Ch. 8 Delete button & "canRemove" binding


I don’t understand something from the RaiseMan application begun in Chapter 8: specifically, the bindings created on page 130-131 for the two buttons, “Add New Employee” and “Delete.”

For the Delete button, the following is written: “…in the Bindings Inspector, bind the button’s enabled binding to the canRemove attribute of the NSArrayController, as shown in Figure 8.11.”

What I don’t understand is why do we not do something similar, regarding the “enabled binding” for the “Add New Employee” button? I guess I don’t understand what the “enabled binding” is. Both buttons are enabled in the application, so I don’t think it can be referring to this fact. What, then, does “enabled” mean in this context? To look at my question another way, for the “Add New Employee” button, I only have to set the button’s action to the add: method. For the “Delete” button, however, in addition to setting the action, in this case to the remove: method, I also have to mess with the button’s “enabled binding” and bind it to the NSArrayController’s canRemove attribute.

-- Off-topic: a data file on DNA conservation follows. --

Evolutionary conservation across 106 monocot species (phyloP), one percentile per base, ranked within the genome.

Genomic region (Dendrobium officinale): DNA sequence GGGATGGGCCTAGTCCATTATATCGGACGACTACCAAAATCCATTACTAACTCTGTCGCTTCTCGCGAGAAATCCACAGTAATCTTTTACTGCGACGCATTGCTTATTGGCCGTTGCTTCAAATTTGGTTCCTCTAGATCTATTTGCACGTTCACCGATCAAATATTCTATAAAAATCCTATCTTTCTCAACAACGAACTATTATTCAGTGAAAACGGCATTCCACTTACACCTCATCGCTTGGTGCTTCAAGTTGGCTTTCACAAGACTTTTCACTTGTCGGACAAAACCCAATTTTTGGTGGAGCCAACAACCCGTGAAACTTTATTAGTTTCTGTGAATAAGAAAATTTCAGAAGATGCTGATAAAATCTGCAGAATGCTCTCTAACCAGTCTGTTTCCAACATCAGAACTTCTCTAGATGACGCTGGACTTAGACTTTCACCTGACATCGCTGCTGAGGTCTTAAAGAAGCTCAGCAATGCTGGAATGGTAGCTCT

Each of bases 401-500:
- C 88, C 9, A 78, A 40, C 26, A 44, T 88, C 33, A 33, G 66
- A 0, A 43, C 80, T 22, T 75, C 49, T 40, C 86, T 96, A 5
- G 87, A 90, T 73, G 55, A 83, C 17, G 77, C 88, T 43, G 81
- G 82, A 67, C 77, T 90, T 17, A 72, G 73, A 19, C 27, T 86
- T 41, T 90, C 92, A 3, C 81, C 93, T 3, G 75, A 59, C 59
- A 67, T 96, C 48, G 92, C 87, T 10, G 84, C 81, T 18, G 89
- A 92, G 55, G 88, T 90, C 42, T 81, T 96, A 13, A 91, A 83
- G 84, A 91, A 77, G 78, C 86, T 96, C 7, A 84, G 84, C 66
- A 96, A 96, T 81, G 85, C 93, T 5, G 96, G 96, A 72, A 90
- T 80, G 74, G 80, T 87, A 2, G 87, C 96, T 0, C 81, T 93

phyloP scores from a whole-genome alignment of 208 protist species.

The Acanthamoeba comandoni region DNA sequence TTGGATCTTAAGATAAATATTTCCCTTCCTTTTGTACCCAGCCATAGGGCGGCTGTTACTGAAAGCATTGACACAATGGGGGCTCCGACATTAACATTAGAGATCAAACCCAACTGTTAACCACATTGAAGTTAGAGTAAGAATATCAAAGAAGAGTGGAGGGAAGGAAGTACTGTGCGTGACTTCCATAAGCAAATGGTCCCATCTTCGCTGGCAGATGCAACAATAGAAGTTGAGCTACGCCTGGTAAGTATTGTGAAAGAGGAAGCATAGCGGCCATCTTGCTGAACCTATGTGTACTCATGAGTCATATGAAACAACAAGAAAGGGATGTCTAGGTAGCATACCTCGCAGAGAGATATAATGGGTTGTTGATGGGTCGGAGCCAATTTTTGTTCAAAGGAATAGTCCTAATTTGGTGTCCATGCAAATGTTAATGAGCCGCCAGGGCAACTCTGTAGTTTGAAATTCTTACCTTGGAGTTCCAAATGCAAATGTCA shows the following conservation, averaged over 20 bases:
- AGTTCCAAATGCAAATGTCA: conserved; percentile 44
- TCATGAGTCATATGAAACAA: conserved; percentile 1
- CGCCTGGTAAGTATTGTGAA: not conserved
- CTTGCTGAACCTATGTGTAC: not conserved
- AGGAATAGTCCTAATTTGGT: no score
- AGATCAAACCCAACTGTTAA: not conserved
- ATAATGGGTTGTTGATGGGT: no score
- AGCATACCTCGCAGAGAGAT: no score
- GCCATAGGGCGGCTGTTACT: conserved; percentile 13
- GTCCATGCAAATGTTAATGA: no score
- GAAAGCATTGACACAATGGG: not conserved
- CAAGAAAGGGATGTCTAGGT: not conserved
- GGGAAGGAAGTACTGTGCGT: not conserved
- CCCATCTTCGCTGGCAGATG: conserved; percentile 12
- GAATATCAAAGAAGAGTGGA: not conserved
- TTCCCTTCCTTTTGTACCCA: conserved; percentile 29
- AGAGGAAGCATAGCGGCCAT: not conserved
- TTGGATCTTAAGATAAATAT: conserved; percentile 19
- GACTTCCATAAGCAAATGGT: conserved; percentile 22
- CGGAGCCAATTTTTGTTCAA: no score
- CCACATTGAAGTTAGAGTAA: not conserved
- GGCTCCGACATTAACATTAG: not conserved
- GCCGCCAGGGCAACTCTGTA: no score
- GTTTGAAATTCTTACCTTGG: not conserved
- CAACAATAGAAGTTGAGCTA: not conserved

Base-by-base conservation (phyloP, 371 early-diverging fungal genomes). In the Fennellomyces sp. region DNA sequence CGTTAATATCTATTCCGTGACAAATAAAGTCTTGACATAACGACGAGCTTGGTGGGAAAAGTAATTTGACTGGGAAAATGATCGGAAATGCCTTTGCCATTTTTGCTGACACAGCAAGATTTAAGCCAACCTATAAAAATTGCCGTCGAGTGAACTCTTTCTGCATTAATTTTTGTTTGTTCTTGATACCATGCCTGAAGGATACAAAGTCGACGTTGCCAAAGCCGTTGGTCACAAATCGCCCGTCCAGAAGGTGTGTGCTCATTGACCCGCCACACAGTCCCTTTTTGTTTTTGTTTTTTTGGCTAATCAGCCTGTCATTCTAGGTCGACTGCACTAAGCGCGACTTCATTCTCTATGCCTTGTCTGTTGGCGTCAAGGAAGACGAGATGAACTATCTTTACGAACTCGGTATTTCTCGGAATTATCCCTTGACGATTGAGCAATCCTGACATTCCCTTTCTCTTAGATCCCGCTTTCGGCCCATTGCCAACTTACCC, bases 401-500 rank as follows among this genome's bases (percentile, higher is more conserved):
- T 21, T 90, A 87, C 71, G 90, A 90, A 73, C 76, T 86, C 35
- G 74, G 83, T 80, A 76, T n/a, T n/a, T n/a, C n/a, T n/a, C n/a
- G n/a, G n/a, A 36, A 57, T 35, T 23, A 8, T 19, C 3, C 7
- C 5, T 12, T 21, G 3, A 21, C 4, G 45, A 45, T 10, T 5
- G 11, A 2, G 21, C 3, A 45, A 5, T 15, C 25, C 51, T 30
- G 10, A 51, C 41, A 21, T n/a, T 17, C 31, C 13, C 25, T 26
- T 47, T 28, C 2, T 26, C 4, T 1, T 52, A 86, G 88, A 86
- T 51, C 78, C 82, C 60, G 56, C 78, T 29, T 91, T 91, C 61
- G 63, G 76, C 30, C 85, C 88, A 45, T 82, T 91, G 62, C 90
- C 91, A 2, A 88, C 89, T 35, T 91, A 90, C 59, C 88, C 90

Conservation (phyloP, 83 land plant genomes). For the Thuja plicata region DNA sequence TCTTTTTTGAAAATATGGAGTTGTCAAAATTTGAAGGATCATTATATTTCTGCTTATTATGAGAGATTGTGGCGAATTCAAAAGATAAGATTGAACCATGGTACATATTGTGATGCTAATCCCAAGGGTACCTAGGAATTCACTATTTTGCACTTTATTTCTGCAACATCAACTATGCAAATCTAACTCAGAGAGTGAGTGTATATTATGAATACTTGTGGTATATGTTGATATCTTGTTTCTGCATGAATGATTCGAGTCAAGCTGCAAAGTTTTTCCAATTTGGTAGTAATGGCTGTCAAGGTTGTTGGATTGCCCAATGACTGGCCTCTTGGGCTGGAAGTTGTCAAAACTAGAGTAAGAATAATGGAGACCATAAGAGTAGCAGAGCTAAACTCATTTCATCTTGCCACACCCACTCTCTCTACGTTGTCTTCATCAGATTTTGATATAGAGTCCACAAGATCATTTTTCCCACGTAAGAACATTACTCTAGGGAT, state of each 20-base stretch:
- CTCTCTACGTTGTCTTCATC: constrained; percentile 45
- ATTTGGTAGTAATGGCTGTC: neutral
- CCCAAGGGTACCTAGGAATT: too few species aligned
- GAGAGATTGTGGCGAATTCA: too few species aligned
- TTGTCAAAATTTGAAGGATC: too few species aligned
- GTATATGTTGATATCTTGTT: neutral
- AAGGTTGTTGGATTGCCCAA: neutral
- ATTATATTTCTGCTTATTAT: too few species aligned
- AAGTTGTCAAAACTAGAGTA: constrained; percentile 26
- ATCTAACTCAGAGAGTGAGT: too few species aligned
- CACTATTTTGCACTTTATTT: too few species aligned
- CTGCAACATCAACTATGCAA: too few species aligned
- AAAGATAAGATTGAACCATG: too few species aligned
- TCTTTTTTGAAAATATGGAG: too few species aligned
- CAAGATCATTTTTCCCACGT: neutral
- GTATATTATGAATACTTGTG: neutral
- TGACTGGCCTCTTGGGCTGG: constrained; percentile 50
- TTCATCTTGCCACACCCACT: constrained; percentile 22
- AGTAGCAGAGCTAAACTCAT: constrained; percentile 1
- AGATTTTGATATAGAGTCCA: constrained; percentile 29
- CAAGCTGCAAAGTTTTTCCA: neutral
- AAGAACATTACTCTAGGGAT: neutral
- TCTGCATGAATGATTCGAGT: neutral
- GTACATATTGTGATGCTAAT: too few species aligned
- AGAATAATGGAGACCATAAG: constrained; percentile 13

I don’t understand what is being done, and what would not happen if I didn’t bind the button’s “enabled binding” to the NSArrayController’s canRemove attribute.


Okay, I cleared up my misunderstanding on my own, after posting the above and then knocking around in XCode/InterfaceBuilder for a while. Here is what I didn’t understand.

We want the behavior of the Delete button to be as follows: disabled when there are no employees and enabled when there is at least one. I totally missed this. Instead of having to write glue code, this can be done via bindings. We can bind the button’s enabled attribute to the array of Person objects that is managed by the NSArrayController object. In other words NSArrayController’s canRemove method returns a BOOL: YES if there is something to remove (at least 1 object), and NO otherwise. We bind the Delete button’s enabled attribute to canRemove so that when canRemove is YES, enabled is YES.

In this way, when there is something to remove, the button is enabled; when there is nothing to remove, the button is disabled.

What the book didn’t make clear (to me, anyway) was the purpose behind what we were doing with enabled and canRemove.